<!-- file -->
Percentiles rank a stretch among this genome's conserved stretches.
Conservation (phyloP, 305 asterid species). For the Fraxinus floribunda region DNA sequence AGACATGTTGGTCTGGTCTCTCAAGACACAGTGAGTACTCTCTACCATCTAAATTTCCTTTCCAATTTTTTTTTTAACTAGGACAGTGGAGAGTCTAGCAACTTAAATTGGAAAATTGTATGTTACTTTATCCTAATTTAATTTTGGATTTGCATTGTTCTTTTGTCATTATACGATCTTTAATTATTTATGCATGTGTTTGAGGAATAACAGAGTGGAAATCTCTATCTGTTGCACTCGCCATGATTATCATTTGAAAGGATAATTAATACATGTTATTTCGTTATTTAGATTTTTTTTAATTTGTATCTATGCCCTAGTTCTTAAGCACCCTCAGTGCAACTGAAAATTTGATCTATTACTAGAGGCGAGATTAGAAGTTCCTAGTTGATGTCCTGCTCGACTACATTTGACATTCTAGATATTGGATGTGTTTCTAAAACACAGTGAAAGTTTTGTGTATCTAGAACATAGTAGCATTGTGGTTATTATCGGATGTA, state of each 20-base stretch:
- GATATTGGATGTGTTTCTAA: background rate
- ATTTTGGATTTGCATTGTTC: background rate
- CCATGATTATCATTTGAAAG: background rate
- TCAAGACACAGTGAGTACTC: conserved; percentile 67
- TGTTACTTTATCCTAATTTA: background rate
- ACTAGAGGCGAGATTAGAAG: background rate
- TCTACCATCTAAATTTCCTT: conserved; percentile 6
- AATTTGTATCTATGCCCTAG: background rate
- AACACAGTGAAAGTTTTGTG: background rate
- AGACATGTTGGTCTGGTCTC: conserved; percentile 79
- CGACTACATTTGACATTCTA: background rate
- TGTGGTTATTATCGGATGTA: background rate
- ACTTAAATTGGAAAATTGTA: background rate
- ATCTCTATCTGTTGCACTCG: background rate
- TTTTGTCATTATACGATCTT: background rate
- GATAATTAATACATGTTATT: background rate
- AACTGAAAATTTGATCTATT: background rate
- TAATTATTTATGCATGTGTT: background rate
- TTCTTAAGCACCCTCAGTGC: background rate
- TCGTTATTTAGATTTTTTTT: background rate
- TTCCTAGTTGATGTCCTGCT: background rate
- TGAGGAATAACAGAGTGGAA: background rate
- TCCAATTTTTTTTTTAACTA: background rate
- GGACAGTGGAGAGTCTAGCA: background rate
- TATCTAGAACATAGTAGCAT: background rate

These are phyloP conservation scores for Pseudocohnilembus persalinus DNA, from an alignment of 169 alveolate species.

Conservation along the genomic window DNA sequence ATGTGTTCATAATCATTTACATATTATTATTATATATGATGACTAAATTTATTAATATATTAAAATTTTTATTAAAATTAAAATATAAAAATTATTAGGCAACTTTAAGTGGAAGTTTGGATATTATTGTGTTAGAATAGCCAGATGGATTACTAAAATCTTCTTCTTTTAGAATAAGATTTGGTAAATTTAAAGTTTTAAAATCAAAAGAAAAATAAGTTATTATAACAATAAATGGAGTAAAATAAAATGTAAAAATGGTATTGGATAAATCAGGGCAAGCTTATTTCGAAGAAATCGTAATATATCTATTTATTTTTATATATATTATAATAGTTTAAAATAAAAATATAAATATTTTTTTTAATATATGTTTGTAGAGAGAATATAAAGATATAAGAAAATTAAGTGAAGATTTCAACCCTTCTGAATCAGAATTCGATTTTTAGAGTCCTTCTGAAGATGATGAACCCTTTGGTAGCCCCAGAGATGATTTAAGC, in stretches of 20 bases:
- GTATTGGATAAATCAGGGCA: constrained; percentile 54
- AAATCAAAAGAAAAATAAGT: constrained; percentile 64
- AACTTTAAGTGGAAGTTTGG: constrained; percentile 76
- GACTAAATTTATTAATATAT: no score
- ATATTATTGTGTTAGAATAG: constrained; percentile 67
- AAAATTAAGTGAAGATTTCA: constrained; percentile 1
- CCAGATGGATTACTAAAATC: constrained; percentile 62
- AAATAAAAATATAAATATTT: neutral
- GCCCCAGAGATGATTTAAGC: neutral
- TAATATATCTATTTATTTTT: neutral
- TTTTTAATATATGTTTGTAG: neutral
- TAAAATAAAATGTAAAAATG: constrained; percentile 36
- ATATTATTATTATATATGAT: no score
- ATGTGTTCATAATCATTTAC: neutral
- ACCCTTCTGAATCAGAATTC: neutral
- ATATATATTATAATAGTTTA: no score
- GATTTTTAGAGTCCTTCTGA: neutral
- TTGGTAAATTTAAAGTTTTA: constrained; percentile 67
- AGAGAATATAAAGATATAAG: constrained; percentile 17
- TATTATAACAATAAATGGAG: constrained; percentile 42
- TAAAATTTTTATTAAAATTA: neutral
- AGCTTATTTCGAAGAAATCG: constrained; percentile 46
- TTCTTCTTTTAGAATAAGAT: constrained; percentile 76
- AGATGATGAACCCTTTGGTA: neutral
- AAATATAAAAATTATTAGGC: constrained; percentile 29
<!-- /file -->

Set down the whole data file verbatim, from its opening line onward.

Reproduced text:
Percentiles rank a stretch among this genome's conserved stretches.
Conservation (phyloP, 305 asterid species). For the Fraxinus floribunda region DNA sequence AGACATGTTGGTCTGGTCTCTCAAGACACAGTGAGTACTCTCTACCATCTAAATTTCCTTTCCAATTTTTTTTTTAACTAGGACAGTGGAGAGTCTAGCAACTTAAATTGGAAAATTGTATGTTACTTTATCCTAATTTAATTTTGGATTTGCATTGTTCTTTTGTCATTATACGATCTTTAATTATTTATGCATGTGTTTGAGGAATAACAGAGTGGAAATCTCTATCTGTTGCACTCGCCATGATTATCATTTGAAAGGATAATTAATACATGTTATTTCGTTATTTAGATTTTTTTTAATTTGTATCTATGCCCTAGTTCTTAAGCACCCTCAGTGCAACTGAAAATTTGATCTATTACTAGAGGCGAGATTAGAAGTTCCTAGTTGATGTCCTGCTCGACTACATTTGACATTCTAGATATTGGATGTGTTTCTAAAACACAGTGAAAGTTTTGTGTATCTAGAACATAGTAGCATTGTGGTTATTATCGGATGTA, state of each 20-base stretch:
- GATATTGGATGTGTTTCTAA: background rate
- ATTTTGGATTTGCATTGTTC: background rate
- CCATGATTATCATTTGAAAG: background rate
- TCAAGACACAGTGAGTACTC: conserved; percentile 67
- TGTTACTTTATCCTAATTTA: background rate
- ACTAGAGGCGAGATTAGAAG: background rate
- TCTACCATCTAAATTTCCTT: conserved; percentile 6
- AATTTGTATCTATGCCCTAG: background rate
- AACACAGTGAAAGTTTTGTG: background rate
- AGACATGTTGGTCTGGTCTC: conserved; percentile 79
- CGACTACATTTGACATTCTA: background rate
- TGTGGTTATTATCGGATGTA: background rate
- ACTTAAATTGGAAAATTGTA: background rate
- ATCTCTATCTGTTGCACTCG: background rate
- TTTTGTCATTATACGATCTT: background rate
- GATAATTAATACATGTTATT: background rate
- AACTGAAAATTTGATCTATT: background rate
- TAATTATTTATGCATGTGTT: background rate
- TTCTTAAGCACCCTCAGTGC: background rate
- TCGTTATTTAGATTTTTTTT: background rate
- TTCCTAGTTGATGTCCTGCT: background rate
- TGAGGAATAACAGAGTGGAA: background rate
- TCCAATTTTTTTTTTAACTA: background rate
- GGACAGTGGAGAGTCTAGCA: background rate
- TATCTAGAACATAGTAGCAT: background rate

These are phyloP conservation scores for Pseudocohnilembus persalinus DNA, from an alignment of 169 alveolate species.

Conservation along the genomic window DNA sequence ATGTGTTCATAATCATTTACATATTATTATTATATATGATGACTAAATTTATTAATATATTAAAATTTTTATTAAAATTAAAATATAAAAATTATTAGGCAACTTTAAGTGGAAGTTTGGATATTATTGTGTTAGAATAGCCAGATGGATTACTAAAATCTTCTTCTTTTAGAATAAGATTTGGTAAATTTAAAGTTTTAAAATCAAAAGAAAAATAAGTTATTATAACAATAAATGGAGTAAAATAAAATGTAAAAATGGTATTGGATAAATCAGGGCAAGCTTATTTCGAAGAAATCGTAATATATCTATTTATTTTTATATATATTATAATAGTTTAAAATAAAAATATAAATATTTTTTTTAATATATGTTTGTAGAGAGAATATAAAGATATAAGAAAATTAAGTGAAGATTTCAACCCTTCTGAATCAGAATTCGATTTTTAGAGTCCTTCTGAAGATGATGAACCCTTTGGTAGCCCCAGAGATGATTTAAGC, in stretches of 20 bases:
- GTATTGGATAAATCAGGGCA: constrained; percentile 54
- AAATCAAAAGAAAAATAAGT: constrained; percentile 64
- AACTTTAAGTGGAAGTTTGG: constrained; percentile 76
- GACTAAATTTATTAATATAT: no score
- ATATTATTGTGTTAGAATAG: constrained; percentile 67
- AAAATTAAGTGAAGATTTCA: constrained; percentile 1
- CCAGATGGATTACTAAAATC: constrained; percentile 62
- AAATAAAAATATAAATATTT: neutral
- GCCCCAGAGATGATTTAAGC: neutral
- TAATATATCTATTTATTTTT: neutral
- TTTTTAATATATGTTTGTAG: neutral
- TAAAATAAAATGTAAAAATG: constrained; percentile 36
- ATATTATTATTATATATGAT: no score
- ATGTGTTCATAATCATTTAC: neutral
- ACCCTTCTGAATCAGAATTC: neutral
- ATATATATTATAATAGTTTA: no score
- GATTTTTAGAGTCCTTCTGA: neutral
- TTGGTAAATTTAAAGTTTTA: constrained; percentile 67
- AGAGAATATAAAGATATAAG: constrained; percentile 17
- TATTATAACAATAAATGGAG: constrained; percentile 42
- TAAAATTTTTATTAAAATTA: neutral
- AGCTTATTTCGAAGAAATCG: constrained; percentile 46
- TTCTTCTTTTAGAATAAGAT: constrained; percentile 76
- AGATGATGAACCCTTTGGTA: neutral
- AAATATAAAAATTATTAGGC: constrained; percentile 29